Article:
Category: Young Adult reviews

A review of Safe at Home by C Dennis Moore

Safe At Home, hooks the reader into the action from the opening lines and carries the reader along on an progressively risky ride right to the last paragraph. Spine tingling action, convincing dialog, agreeably mystifying anxiety all flourish in this chronicle shaped with clever skillfulness.

A review of The Ghosts of Malhado by H J Ralles

Ralles offers sources including books, maps, plats and photos, articles and websites she used as part of the research for this book. I enjoyed meeting Alex, Julieann and their friends and acquaintances, formed nice mental pictures of the situations and settings as I read, and thoroughly enjoyed the fast paced narrative woven around an old story regarding the particular setting of San Luis Treasure Island, Texas.

A review of Dream Stalker by Mari Bailey

Mari Bailey has created an unnerving, roller coaster ride of a narrative for her readers. Dream Stalker is sure to draw young adult readers into the account and hold them spellbound while reading this attention-grabbing, suspense-filled page turner. Readers will find the work hard to put down as they devour passage after electrifying passage.

A review of Vikings by Martin J Dougherty

That Dougherty is a historian is evident in this work. Filled with maps, photographs and graphics; Dougherty treats the reader to an eye-appealing, gratifying volume regarding the fundamentals of Viking life, history and a broad spectrum of activities carried out for the duration of the period. Vikings provides a robust overview of a fascinating people whose life, culture, accomplishments and behaviors have colored much of the world and have left an indelible mark on those of us who descend from the settlement areas colonized by them.

A review of Hell and God and Nuns with Rulers by John Collings

As Tristan struggles with school, the crush his best friend has on him, and the crush he has on the young man he met at the party, the reader feels true empathy for the character. Collings’ writing style is conversational, personable, and real; I could almost imagine Tristan sitting across from me at a table in a coffee shop (or maybe over burgers at The Burger House) telling me how he set on his path of self-realization to emerge triumphantly okay at the end of it all.

A review of Blood to Blood by Ife Oshun

Blood to Blood is a different take on the vampire and paranormal media craze. Though vampires, witches and werewolves exist in Oshun’s world, a Shimshana is something different, which breathes a degree of freshness into the story. And while paranormal tropes are prominent in the novel–such as a love triangle and the co-existence of vampires, witches and werewolves–the story and characters do not suffer, thanks to Oshun’s expert storytelling ability.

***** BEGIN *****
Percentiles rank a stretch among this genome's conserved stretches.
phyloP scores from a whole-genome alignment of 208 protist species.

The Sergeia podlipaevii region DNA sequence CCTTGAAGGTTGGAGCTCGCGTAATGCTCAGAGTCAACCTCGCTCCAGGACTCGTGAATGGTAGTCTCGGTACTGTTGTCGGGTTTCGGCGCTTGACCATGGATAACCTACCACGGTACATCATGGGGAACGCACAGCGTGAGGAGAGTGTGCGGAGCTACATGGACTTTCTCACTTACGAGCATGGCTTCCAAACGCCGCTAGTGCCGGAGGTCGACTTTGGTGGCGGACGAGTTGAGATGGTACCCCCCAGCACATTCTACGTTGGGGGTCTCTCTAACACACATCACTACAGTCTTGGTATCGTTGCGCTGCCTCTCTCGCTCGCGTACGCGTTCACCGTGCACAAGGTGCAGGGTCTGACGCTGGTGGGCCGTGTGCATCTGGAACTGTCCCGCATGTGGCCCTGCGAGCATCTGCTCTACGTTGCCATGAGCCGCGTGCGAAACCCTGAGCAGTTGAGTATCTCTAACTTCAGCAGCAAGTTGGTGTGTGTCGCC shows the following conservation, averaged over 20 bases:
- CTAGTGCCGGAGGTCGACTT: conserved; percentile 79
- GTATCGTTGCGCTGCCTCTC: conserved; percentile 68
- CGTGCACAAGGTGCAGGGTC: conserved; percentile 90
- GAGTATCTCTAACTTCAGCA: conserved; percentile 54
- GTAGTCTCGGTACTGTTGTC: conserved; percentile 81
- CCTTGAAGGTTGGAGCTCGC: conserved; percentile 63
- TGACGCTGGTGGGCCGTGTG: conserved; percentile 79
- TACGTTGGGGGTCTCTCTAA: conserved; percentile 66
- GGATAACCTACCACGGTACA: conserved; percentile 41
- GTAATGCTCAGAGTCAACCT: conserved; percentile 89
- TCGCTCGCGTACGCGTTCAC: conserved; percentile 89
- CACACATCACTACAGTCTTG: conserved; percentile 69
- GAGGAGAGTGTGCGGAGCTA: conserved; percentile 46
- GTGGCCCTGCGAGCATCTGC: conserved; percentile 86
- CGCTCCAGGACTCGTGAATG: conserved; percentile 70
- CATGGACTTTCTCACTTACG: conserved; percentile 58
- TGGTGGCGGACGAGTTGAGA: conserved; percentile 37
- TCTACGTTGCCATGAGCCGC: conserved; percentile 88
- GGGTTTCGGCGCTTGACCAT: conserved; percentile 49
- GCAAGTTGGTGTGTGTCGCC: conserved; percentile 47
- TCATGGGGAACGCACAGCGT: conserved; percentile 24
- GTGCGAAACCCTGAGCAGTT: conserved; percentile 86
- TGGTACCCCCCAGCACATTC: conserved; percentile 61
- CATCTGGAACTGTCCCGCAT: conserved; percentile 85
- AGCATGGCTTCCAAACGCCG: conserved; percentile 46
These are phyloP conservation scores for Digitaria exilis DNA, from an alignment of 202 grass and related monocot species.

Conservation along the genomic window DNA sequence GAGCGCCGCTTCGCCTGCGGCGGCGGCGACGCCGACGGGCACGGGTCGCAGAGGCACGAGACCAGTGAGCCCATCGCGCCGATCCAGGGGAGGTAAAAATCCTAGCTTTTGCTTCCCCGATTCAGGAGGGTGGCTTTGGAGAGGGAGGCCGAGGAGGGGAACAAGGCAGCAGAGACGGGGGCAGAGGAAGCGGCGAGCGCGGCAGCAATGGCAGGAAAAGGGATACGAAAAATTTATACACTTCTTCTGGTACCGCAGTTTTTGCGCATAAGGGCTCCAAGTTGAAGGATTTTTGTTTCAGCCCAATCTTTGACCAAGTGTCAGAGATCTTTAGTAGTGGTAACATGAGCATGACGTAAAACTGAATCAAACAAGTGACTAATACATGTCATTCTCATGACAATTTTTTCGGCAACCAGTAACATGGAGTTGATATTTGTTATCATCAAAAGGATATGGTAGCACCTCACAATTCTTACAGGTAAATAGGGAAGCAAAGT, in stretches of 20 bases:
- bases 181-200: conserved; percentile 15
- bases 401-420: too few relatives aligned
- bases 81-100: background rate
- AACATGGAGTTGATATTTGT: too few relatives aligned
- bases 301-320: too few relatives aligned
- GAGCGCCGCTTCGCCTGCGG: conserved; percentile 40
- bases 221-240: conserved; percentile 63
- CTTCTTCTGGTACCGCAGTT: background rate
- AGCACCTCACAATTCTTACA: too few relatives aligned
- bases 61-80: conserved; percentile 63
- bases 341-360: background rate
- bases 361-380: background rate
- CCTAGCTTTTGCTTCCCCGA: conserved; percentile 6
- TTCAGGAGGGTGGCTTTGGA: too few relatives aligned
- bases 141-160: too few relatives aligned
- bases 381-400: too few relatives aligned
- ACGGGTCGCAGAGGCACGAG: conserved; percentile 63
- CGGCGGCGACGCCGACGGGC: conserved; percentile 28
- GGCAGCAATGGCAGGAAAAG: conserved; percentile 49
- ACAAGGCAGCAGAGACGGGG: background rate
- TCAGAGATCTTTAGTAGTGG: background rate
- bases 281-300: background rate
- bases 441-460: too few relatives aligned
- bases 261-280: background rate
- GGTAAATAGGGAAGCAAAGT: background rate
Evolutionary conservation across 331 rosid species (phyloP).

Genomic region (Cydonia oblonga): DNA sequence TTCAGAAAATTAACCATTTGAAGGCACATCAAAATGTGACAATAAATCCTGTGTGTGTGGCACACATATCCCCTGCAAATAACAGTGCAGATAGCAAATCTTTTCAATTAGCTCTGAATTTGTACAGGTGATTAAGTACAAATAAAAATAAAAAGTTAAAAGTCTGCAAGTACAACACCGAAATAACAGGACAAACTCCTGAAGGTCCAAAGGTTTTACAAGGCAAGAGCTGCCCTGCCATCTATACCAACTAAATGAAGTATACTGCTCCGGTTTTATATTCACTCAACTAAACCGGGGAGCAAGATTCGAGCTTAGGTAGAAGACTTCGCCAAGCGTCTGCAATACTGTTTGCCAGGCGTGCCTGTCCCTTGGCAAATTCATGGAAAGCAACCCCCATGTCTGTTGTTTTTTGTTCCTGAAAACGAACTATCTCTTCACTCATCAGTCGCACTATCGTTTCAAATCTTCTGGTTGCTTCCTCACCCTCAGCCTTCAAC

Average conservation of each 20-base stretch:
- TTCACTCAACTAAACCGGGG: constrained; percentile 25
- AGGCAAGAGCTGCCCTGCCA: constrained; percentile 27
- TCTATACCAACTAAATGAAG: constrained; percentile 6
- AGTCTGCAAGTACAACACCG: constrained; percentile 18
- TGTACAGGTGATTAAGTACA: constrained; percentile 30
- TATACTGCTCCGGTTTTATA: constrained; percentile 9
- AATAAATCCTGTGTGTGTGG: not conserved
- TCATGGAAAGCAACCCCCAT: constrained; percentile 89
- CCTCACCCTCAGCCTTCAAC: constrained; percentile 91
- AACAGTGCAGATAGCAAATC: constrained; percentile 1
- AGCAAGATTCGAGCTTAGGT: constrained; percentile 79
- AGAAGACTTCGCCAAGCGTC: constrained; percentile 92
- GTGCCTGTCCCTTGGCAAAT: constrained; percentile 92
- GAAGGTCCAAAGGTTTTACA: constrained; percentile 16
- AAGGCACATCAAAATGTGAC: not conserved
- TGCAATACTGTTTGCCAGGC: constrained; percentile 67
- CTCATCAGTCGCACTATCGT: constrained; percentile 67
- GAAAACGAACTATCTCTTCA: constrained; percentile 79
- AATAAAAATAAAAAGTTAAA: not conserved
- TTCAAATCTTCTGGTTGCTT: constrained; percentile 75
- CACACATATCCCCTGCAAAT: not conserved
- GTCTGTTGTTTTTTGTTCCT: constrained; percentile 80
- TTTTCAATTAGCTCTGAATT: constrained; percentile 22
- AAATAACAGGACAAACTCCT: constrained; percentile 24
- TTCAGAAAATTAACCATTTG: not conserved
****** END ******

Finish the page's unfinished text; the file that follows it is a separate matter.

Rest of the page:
A review of Mr Ballpoint by Gerald Everett Jones

Milton is larger than life and Jones seamlessly incorporates an historical perspective that includes World War Two and the Cold War, the operations behind the scenes at big department stores like Gimbels and Macy’s, Milton’s round the world twin-engine propeller flight that broke Howard Hughes’ record. In addition, Milton and Jim’s difficult relationship, coupled with both Milton’s marriage and Jim’s marriage to Zelta, mingles the domestic with the historical perfectly.

A review of Landslides, Slumps, & Creeps by Robert Goodwin

While this book is not one most first grade students might read, the pictures added to the text, news accounts on television and recent tremors we have experienced in Oklahoma have heightened Osage County First Grade interest in all things to do with earth movements, slumps, slides, quakes and all.The book presents opportunities for discussion, and is helping to ease the worry my students have begun to develop.

A review of Penny From Heaven by Jennifer Holm

Holm has intertwined a delightful narrative within a story. On the one hand the reader spends the summer and autumn with Penny Falucci and her loving and fun loving extended family. Penny’s maternal relatives are home, Mom and apple pie American with Penny, Me-Me, Pop-Pop and Mom. While Penny’s Falucci relatives encompass many uncles, aunts, cousin and Nonny-Grandma is the pillar of the family.

A review of Biblical by Christopher Galt

I would categorise Biblical as historical surrealistic science fiction—or better yet, philosophical science fiction. However, it crosses almost every genre. Galt (the pseudonym of a mysterious best-selling crime fiction author) is clearly a master storyteller. He hasn’t simply grabbed an idea and run with it. The amount of research that has gone into the book is mind-numbing—and it’s detailed: Viking history, the holocaust and the complexities of quantum physics just to name a few.